Food,  Health,  Probiotic

Probiotics

You’ve most likely heard of probiotics for good gut health.  It’s a hot topic with a lot of buzz right now.  There has been some promising research to suggest that if we keep our digestive tract happy, the rest of our bodies will follow suit.  Yes, even including our skin.

So what are probiotics anyway?  Simply put, probiotics are live microorganisms like bacteria and yeasts that have health benefits.

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Our bodies host large numbers of microorganisms on the inside and out.  These tiny “bugs” help keep us in a state of good health and homeostasis.  Sometimes these good bugs get out of balance and that leaves the door open for bad bugs to take over.  When that happens we can experience digestive issues, infections, allergic disorders, and skin conditions like rosacea and eczema.

Probiotics are intended to be the same or similar to the good bugs that live in and on our bodies.  If our good bugs need some help then a probiotic is meant to be that help.  If we can keep the good bugs healthy, that can translate to a healthy body overall.

If you want to try taking a probiotic there are some things to keep in mind because not all are created equal.

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What to look for in a probiotic 

  • It’s always best if you can obtain probiotics from fermented foods and beverages like Kimchi, yogurt and kombucha but if you are not a fan of those foods then taking a probiotic supplement is a great option.
  •  The FDA regulates probiotics like food instead of like medicine.  This means that the makers of probiotic supplements (or any other supplements) don’t have to prove that their product is safe and that it works.   You want to make sure you are getting what you pay for.  Look for established manufacturers of probiotics.  These guys will go the extra mile to have their products verified by outside groups that have a reputable history of certifying supplements.  A few names to look for are ConsumberLab, NSF International, US Pharmacopeial Convention (USP), and Good Manufacturing  Practice Certification (GMP).  Some manufactures will list the certification directly on the bottle but some do not.  If you are purchasing your probiotic from a store or pharmacy, you could ask a store employee or pharmacist.  Another option is to go directly to the manufacturer’s website.  If you are unsure or can’t find this information then choose another probiotic.  There are a lot of different brands out there.
  • Look for a probiotic that contains multiple strains of Lactobacillus and Bifidobacteria.  There are a lot of  different strains of bacteria that live in our guts and we don’t yet know the functions of all of them or what each one needs to thrive.  If you can add a combination of strains, then you greatly improve your chances of a healthier gut and skin.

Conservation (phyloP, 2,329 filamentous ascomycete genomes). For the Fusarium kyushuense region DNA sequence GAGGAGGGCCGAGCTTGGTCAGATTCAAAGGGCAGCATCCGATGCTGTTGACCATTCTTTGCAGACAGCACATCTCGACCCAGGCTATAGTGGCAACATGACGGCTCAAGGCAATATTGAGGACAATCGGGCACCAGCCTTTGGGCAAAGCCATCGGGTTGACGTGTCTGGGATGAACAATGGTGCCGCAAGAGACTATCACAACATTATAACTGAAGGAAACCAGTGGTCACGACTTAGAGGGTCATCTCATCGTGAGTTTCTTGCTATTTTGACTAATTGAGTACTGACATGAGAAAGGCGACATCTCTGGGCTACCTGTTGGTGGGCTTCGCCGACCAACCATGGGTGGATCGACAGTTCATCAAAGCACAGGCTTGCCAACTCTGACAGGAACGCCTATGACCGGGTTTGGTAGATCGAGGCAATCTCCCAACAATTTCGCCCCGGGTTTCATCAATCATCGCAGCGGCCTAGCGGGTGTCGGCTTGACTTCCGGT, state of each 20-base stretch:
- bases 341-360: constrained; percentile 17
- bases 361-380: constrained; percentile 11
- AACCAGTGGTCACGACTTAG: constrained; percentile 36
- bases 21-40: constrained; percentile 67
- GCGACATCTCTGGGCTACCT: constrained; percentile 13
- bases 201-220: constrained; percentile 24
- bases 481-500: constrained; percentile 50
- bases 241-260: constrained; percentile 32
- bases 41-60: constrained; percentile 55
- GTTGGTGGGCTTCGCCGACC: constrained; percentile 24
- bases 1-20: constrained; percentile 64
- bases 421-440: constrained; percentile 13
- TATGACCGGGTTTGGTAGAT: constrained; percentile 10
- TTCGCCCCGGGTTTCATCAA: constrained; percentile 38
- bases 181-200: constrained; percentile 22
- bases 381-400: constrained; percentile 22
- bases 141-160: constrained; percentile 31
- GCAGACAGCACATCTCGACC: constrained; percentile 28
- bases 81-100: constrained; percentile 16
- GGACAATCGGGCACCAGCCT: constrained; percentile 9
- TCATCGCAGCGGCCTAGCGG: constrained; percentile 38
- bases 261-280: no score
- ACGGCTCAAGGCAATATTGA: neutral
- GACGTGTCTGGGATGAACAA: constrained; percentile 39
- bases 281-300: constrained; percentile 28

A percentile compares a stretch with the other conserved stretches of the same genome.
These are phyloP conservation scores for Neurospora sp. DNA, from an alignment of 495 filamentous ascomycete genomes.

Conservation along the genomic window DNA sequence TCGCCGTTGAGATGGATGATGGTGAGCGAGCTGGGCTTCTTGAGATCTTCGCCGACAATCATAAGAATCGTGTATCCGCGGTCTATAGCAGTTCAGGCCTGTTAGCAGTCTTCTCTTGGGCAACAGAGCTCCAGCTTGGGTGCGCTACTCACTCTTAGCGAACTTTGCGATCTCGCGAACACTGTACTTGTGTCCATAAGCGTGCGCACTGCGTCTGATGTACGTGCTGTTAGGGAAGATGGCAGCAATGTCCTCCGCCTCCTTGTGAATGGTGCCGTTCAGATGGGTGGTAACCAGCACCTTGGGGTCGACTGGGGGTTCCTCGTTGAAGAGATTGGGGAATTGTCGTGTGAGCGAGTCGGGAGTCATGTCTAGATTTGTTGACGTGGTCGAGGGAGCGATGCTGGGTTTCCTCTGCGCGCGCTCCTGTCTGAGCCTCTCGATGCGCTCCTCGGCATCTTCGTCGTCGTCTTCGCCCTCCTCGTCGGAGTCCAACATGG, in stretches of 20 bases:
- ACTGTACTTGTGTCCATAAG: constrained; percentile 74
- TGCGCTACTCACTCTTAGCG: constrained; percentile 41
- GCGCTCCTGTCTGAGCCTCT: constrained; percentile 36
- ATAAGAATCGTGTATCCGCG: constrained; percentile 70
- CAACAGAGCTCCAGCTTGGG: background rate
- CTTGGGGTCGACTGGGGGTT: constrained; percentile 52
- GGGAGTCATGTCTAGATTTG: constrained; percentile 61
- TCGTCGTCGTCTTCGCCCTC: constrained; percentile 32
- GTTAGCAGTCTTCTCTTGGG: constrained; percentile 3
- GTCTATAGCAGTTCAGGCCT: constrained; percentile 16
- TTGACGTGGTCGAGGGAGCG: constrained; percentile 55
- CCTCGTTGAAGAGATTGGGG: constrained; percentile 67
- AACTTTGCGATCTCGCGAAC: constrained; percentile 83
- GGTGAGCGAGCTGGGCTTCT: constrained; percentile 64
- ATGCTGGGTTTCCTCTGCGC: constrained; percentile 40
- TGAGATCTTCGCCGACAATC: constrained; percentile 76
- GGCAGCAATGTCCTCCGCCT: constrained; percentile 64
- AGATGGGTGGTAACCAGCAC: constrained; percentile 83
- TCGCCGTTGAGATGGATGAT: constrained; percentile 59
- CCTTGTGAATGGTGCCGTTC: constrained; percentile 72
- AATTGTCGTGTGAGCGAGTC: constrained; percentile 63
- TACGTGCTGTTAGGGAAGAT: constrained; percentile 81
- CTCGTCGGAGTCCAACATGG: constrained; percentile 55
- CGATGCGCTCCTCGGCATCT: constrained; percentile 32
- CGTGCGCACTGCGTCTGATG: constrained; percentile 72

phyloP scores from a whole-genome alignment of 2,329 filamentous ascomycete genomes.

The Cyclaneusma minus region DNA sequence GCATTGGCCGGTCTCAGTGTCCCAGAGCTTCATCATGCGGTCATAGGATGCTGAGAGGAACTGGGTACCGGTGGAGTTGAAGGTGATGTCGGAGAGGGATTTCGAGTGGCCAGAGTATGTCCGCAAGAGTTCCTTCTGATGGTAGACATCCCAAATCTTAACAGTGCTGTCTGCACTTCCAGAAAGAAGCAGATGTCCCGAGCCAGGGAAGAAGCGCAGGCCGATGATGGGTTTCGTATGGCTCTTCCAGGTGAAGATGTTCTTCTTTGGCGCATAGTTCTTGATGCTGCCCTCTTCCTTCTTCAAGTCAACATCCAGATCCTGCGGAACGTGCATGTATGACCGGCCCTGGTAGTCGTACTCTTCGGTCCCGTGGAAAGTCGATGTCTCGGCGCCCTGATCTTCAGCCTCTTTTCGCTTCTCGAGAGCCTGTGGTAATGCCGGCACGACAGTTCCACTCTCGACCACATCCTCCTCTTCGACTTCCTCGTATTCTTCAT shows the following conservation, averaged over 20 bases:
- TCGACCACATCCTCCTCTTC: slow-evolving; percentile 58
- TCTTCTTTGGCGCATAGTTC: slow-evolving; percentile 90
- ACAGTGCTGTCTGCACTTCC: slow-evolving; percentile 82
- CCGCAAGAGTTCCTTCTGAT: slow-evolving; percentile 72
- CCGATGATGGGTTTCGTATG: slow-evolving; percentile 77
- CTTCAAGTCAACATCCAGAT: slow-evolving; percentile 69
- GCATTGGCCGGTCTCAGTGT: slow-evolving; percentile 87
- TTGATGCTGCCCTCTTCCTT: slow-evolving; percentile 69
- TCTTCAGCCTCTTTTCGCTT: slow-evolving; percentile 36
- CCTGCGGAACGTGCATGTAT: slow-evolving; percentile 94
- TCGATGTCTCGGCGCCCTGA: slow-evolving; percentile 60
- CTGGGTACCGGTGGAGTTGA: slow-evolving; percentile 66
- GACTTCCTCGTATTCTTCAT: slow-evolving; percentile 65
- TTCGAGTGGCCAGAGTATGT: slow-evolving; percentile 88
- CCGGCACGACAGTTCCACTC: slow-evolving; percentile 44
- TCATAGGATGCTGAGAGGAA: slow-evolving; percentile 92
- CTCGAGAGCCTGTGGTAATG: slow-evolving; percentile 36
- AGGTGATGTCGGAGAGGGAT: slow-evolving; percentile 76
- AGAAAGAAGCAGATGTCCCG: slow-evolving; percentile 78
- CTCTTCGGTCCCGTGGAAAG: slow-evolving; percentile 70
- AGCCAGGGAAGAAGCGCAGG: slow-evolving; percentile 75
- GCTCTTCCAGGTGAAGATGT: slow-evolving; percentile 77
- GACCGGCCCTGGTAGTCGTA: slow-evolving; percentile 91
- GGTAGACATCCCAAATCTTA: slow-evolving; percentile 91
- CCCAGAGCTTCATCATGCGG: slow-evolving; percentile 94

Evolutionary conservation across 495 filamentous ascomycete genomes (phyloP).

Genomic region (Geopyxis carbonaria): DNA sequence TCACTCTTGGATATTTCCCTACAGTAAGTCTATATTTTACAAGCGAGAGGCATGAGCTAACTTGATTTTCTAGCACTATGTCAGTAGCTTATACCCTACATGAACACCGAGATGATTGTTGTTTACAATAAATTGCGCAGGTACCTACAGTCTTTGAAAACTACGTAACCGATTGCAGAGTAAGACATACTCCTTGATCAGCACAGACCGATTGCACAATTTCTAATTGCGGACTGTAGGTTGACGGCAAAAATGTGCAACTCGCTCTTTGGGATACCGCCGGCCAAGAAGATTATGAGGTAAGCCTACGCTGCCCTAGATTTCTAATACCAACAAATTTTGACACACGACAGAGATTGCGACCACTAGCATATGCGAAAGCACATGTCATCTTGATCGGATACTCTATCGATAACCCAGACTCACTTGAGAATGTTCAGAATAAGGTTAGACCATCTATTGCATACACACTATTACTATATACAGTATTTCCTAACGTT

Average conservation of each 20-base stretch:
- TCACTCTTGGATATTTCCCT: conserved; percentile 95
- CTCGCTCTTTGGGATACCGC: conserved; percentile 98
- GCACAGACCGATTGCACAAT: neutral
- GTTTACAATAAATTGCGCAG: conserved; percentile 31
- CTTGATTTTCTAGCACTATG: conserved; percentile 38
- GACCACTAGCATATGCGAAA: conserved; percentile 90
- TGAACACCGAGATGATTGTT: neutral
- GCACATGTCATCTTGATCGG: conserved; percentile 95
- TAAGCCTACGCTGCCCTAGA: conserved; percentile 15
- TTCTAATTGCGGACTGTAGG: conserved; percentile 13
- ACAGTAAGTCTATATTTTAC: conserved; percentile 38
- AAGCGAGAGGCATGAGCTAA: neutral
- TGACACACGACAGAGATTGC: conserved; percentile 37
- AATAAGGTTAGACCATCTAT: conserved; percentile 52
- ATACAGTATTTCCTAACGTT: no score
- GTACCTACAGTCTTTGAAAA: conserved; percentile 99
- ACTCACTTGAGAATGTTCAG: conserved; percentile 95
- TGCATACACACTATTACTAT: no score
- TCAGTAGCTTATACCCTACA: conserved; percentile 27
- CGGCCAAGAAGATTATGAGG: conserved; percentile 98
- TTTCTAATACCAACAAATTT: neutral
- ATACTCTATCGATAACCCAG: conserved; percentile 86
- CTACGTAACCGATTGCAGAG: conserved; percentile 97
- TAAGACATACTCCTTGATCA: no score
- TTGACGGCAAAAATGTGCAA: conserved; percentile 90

• Your chosen probiotic should contain ten billion colony forming units (CFU) per dose.  CFU’s are the amount of living probiotic organisms.  Studies have shown that ten billion CFU’s was effective for treating antibiotic-associated diarrhea.
  • The packaging should have information about the viability of the probiotic.  Manufacturers may use enteric coating or some other proprietary process for protecting the probiotic.  Look for an expiration date as well.  You may also need to refrigerate your probiotic.  These live organisms don’t like heat and can die during transport from manufacturer to the store.  They can also die when they are exposed to the acid in our stomachs.  We want the bacteria to be alive when it reaches our gut so it can work.

Our bodies are true miracles that possess everything they need to grow and thrive.  They are fine-tuned machines that function perfectly without us even realizing what’s going on.  Sometimes that magical machine gets a wrench in it and needs a little help.  Probiotics just might be exactly what the doctor ordered!

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References
Antimicrobials from human skin commensal bacteria protect against Staphylococcus aureus and are deficient in atopic dermatitis 
Is There a gut-brain-skin axis? 
Message in a Bottle: Dialog between Intestine and Skin Modulated by Probiotics.
Probiotics:  In Depth
The Beauty of Dirty Skin by Whitney Bowe, MD with Kristin Loberg

 

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